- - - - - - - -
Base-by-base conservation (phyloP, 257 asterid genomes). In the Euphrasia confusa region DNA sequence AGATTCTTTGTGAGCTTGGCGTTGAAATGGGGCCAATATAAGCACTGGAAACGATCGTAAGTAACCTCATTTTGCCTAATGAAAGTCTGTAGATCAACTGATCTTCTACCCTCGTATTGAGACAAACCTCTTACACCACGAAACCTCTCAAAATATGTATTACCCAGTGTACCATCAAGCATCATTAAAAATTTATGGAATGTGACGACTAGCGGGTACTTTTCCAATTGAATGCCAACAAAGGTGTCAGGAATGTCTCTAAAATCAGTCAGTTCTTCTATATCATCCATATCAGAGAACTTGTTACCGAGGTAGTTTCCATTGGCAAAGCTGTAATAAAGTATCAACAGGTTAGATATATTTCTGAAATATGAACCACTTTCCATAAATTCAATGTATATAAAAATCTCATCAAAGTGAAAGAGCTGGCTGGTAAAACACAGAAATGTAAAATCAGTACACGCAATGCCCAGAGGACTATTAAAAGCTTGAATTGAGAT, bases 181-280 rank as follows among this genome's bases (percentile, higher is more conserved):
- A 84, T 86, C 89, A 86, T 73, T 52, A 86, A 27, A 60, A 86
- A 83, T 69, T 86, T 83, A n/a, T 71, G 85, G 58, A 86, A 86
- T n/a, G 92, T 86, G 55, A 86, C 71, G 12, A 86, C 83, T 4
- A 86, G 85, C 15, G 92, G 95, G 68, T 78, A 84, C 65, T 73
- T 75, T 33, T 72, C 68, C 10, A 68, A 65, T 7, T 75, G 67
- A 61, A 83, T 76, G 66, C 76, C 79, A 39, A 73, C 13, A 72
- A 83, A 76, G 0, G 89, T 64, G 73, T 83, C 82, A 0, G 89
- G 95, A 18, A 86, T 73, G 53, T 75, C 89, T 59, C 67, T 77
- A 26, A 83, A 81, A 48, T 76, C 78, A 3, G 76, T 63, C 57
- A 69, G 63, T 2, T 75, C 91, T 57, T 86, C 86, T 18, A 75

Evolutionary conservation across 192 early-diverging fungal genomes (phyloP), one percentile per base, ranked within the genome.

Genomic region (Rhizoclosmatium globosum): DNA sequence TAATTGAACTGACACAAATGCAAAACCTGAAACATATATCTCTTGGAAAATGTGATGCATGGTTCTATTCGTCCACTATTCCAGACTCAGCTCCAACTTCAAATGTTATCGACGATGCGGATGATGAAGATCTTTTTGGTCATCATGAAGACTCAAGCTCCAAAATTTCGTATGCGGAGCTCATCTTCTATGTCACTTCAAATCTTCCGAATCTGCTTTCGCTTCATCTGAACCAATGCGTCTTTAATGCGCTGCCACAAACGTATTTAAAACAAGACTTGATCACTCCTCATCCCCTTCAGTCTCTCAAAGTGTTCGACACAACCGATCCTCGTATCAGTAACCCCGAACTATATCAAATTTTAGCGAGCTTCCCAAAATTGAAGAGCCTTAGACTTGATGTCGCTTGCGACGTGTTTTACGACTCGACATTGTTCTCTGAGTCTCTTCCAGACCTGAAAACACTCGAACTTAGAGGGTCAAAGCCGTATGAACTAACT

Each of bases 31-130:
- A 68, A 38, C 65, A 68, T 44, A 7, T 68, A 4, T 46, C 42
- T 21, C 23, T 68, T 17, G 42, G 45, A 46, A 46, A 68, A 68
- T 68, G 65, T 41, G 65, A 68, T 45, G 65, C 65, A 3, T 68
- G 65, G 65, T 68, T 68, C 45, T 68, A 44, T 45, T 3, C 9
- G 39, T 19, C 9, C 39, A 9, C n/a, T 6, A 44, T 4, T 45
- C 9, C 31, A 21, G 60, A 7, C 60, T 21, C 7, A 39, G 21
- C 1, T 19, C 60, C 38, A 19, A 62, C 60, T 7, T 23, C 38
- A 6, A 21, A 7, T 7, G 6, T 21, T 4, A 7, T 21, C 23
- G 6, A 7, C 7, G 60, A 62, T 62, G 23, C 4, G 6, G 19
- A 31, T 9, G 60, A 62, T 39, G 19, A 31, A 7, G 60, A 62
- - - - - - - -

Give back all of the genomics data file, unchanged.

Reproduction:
Base-by-base conservation (phyloP, 257 asterid genomes). In the Euphrasia confusa region DNA sequence AGATTCTTTGTGAGCTTGGCGTTGAAATGGGGCCAATATAAGCACTGGAAACGATCGTAAGTAACCTCATTTTGCCTAATGAAAGTCTGTAGATCAACTGATCTTCTACCCTCGTATTGAGACAAACCTCTTACACCACGAAACCTCTCAAAATATGTATTACCCAGTGTACCATCAAGCATCATTAAAAATTTATGGAATGTGACGACTAGCGGGTACTTTTCCAATTGAATGCCAACAAAGGTGTCAGGAATGTCTCTAAAATCAGTCAGTTCTTCTATATCATCCATATCAGAGAACTTGTTACCGAGGTAGTTTCCATTGGCAAAGCTGTAATAAAGTATCAACAGGTTAGATATATTTCTGAAATATGAACCACTTTCCATAAATTCAATGTATATAAAAATCTCATCAAAGTGAAAGAGCTGGCTGGTAAAACACAGAAATGTAAAATCAGTACACGCAATGCCCAGAGGACTATTAAAAGCTTGAATTGAGAT, bases 181-280 rank as follows among this genome's bases (percentile, higher is more conserved):
- A 84, T 86, C 89, A 86, T 73, T 52, A 86, A 27, A 60, A 86
- A 83, T 69, T 86, T 83, A n/a, T 71, G 85, G 58, A 86, A 86
- T n/a, G 92, T 86, G 55, A 86, C 71, G 12, A 86, C 83, T 4
- A 86, G 85, C 15, G 92, G 95, G 68, T 78, A 84, C 65, T 73
- T 75, T 33, T 72, C 68, C 10, A 68, A 65, T 7, T 75, G 67
- A 61, A 83, T 76, G 66, C 76, C 79, A 39, A 73, C 13, A 72
- A 83, A 76, G 0, G 89, T 64, G 73, T 83, C 82, A 0, G 89
- G 95, A 18, A 86, T 73, G 53, T 75, C 89, T 59, C 67, T 77
- A 26, A 83, A 81, A 48, T 76, C 78, A 3, G 76, T 63, C 57
- A 69, G 63, T 2, T 75, C 91, T 57, T 86, C 86, T 18, A 75

Evolutionary conservation across 192 early-diverging fungal genomes (phyloP), one percentile per base, ranked within the genome.

Genomic region (Rhizoclosmatium globosum): DNA sequence TAATTGAACTGACACAAATGCAAAACCTGAAACATATATCTCTTGGAAAATGTGATGCATGGTTCTATTCGTCCACTATTCCAGACTCAGCTCCAACTTCAAATGTTATCGACGATGCGGATGATGAAGATCTTTTTGGTCATCATGAAGACTCAAGCTCCAAAATTTCGTATGCGGAGCTCATCTTCTATGTCACTTCAAATCTTCCGAATCTGCTTTCGCTTCATCTGAACCAATGCGTCTTTAATGCGCTGCCACAAACGTATTTAAAACAAGACTTGATCACTCCTCATCCCCTTCAGTCTCTCAAAGTGTTCGACACAACCGATCCTCGTATCAGTAACCCCGAACTATATCAAATTTTAGCGAGCTTCCCAAAATTGAAGAGCCTTAGACTTGATGTCGCTTGCGACGTGTTTTACGACTCGACATTGTTCTCTGAGTCTCTTCCAGACCTGAAAACACTCGAACTTAGAGGGTCAAAGCCGTATGAACTAACT

Each of bases 31-130:
- A 68, A 38, C 65, A 68, T 44, A 7, T 68, A 4, T 46, C 42
- T 21, C 23, T 68, T 17, G 42, G 45, A 46, A 46, A 68, A 68
- T 68, G 65, T 41, G 65, A 68, T 45, G 65, C 65, A 3, T 68
- G 65, G 65, T 68, T 68, C 45, T 68, A 44, T 45, T 3, C 9
- G 39, T 19, C 9, C 39, A 9, C n/a, T 6, A 44, T 4, T 45
- C 9, C 31, A 21, G 60, A 7, C 60, T 21, C 7, A 39, G 21
- C 1, T 19, C 60, C 38, A 19, A 62, C 60, T 7, T 23, C 38
- A 6, A 21, A 7, T 7, G 6, T 21, T 4, A 7, T 21, C 23
- G 6, A 7, C 7, G 60, A 62, T 62, G 23, C 4, G 6, G 19
- A 31, T 9, G 60, A 62, T 39, G 19, A 31, A 7, G 60, A 62